Godse never betrayed doubt or regret. On the contrary, he cogently justified the murder at trial:

I thought to myself and foresaw I shall be totally ruined, and the only thing I could expect from the people would be nothing but hatred and that I shall have lost all my honour, even more valuable than my life, if I were to kill Gandhiji. But at the same time I felt that the Indian politics in the absence of Gandhiji would surely be proved practical, able to retaliate, and would be powerful with armed forces. No doubt, my own future would be totally ruined, but the nation would be saved from the inroads of Pakistan. People may even call me and dub me as devoid of any sense or foolish, but the nation would be free to follow the course founded on the reason which I consider to be necessary for sound nation-building.

I do say that my shots were fired at the person whose policy and action had brought rack and ruin and destruction to millions of Hindus. There was no legal machinery by which such an offender could be brought to book and for this reason I fired those fatal shots.

Sixty years later, the subcontinent and the world at large seem more strained than ever by the collision between these men’s visions — the secular and egalitarian as against violent religious animosity.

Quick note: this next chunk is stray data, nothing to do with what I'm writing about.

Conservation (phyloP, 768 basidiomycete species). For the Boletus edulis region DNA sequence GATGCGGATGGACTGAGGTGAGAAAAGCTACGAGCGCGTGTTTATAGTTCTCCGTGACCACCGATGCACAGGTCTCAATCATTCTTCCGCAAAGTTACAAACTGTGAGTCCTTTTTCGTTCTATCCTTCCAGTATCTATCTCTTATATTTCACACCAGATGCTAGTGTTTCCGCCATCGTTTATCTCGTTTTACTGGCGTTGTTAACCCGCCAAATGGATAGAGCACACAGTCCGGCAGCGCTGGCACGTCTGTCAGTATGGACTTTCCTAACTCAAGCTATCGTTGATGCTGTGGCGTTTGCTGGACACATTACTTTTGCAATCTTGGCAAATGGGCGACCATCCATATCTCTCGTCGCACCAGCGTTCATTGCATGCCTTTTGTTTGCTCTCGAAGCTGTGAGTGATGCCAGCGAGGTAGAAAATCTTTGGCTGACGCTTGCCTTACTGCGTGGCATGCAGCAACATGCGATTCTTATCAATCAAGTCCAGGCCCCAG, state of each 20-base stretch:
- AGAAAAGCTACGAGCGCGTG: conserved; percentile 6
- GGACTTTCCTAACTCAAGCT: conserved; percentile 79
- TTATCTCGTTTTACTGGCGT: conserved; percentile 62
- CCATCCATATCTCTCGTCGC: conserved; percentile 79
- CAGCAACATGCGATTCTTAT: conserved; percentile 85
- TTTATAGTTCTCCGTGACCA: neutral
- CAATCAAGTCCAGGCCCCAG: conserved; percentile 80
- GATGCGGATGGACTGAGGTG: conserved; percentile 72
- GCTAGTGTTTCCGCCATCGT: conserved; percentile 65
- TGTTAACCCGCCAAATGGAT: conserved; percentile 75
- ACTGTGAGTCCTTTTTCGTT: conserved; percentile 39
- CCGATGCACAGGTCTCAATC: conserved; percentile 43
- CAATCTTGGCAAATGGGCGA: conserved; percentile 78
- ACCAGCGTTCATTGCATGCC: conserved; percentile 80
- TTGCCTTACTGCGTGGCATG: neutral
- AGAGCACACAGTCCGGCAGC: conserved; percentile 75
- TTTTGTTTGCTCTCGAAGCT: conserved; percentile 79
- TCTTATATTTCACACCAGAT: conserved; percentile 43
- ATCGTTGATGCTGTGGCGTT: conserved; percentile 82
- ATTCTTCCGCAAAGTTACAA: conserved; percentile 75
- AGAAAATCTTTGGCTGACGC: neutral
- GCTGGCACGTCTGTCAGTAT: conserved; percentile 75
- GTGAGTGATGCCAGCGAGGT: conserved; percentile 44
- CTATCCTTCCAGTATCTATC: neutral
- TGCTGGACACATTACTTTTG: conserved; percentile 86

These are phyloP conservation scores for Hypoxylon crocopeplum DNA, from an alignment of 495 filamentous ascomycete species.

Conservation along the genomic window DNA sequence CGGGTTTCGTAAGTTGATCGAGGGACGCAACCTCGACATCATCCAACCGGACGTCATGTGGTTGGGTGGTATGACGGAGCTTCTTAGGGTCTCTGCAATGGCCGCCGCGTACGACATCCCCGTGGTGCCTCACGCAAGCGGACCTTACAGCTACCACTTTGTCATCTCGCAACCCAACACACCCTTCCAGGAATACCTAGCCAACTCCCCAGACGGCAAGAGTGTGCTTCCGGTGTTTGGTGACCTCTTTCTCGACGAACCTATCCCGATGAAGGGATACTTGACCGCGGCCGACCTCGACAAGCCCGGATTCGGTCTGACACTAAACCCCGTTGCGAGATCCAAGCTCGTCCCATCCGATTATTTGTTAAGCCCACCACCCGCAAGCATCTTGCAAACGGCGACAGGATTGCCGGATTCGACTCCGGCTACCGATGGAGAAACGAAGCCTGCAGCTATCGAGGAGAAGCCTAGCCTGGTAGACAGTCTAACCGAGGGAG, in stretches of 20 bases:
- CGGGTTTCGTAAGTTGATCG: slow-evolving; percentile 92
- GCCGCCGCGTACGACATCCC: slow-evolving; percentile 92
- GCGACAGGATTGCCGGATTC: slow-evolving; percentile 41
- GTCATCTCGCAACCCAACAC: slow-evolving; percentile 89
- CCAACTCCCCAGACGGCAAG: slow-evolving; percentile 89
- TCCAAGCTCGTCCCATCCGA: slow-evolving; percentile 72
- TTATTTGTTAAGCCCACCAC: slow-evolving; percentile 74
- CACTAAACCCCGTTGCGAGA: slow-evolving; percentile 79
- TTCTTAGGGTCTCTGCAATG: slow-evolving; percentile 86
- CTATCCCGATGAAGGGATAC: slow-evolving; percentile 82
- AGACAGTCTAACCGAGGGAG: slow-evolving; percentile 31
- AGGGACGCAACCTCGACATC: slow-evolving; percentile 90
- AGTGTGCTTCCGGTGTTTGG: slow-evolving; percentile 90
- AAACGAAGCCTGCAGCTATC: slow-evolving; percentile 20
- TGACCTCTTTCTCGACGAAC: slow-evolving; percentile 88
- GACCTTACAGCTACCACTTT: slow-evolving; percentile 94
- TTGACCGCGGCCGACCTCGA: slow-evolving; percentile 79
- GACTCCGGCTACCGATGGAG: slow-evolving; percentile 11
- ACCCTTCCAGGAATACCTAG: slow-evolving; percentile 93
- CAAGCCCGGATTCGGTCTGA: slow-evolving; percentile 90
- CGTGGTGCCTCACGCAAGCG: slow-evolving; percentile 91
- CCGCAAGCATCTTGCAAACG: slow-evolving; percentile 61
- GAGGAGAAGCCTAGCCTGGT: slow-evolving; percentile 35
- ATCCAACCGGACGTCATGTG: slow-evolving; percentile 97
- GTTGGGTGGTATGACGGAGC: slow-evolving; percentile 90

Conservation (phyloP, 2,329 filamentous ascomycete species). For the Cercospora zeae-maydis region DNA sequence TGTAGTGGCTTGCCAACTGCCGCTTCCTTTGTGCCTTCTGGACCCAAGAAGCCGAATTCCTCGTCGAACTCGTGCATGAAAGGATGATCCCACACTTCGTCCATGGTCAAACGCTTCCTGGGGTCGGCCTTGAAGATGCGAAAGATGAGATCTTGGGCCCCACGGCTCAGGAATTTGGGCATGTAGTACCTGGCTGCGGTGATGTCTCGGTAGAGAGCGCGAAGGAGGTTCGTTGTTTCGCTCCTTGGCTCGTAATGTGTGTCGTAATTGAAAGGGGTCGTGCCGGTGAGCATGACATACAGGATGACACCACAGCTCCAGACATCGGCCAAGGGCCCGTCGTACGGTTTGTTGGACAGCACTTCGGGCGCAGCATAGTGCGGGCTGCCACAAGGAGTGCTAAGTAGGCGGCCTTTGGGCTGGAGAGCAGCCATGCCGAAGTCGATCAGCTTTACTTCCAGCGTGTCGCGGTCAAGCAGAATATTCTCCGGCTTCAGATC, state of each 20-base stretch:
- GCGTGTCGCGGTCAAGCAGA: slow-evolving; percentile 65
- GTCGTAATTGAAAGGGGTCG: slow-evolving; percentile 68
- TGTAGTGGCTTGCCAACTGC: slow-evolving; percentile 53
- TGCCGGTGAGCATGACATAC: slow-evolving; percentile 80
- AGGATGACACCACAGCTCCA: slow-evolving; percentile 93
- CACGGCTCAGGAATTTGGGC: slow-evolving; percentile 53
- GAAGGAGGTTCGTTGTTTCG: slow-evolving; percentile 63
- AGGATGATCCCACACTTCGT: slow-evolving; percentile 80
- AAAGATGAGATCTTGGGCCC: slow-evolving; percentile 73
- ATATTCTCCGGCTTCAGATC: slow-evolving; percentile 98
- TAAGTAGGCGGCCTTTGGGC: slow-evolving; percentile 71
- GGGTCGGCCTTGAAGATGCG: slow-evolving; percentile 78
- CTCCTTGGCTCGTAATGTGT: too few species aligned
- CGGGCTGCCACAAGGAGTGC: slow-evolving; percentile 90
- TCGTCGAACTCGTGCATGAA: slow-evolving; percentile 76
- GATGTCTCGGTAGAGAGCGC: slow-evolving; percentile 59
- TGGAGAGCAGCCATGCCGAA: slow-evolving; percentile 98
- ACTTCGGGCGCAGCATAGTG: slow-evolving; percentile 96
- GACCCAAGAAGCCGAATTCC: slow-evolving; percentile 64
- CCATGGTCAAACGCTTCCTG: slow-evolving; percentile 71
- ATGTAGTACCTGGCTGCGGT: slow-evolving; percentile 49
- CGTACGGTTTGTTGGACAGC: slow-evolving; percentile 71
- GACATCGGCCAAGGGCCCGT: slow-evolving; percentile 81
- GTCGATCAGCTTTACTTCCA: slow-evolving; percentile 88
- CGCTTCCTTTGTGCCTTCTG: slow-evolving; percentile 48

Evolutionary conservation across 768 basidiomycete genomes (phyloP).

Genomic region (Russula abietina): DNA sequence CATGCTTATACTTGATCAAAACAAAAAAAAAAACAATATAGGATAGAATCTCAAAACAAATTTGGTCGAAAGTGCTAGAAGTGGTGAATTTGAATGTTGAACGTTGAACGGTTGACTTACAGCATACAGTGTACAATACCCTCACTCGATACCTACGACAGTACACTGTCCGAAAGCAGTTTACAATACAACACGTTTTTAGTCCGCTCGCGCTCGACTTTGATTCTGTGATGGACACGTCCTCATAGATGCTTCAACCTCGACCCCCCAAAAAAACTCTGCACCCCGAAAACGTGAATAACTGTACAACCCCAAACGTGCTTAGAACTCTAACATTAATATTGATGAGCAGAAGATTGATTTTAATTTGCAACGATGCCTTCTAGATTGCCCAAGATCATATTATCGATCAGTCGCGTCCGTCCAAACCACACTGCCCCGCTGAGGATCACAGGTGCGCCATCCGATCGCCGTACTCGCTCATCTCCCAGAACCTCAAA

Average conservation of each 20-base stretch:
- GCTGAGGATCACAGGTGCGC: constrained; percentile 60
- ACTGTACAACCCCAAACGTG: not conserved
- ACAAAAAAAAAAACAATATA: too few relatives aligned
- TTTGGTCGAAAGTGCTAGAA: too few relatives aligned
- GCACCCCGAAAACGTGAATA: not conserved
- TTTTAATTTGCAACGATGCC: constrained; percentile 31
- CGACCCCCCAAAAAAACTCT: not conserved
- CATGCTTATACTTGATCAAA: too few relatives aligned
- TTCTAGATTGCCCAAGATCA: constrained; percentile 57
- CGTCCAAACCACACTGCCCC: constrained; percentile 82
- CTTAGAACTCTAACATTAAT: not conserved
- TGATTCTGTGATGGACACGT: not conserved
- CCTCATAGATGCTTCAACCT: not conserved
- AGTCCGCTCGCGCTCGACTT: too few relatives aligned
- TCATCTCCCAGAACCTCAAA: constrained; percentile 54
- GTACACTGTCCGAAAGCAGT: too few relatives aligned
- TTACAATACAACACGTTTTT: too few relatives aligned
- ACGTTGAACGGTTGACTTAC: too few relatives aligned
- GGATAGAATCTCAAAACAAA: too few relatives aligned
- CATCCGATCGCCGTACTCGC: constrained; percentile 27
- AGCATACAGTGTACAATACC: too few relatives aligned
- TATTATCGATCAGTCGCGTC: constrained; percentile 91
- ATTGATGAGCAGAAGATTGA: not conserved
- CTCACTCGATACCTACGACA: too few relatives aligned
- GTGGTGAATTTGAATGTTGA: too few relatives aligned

Godse’s old party, the RSS, has become a substantial far-right bloc in the modern political scene. And while the party has always disavowed responsibility for the murder, some still consider Godse a hero. Pakistan, for whose birth Gandhi was slain, totters on the brink of an abyss.

Gandhi, meanwhile, is not only the official “father of his country” but has become the very watchword for nonviolence, his tactics and ideas inspiring such luminaries as Nelson Mandela and Martin Luther King, Jr. But his life and legacy remain live topics of research and dispute.

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Entry Filed under: 20th Century,Activists,Assassins,Capital Punishment,Death Penalty,Execution,Famous,Hanged,History,India,Infamous,Martyrs,Murder,Notable for their Victims,Occupation and Colonialism,Pakistan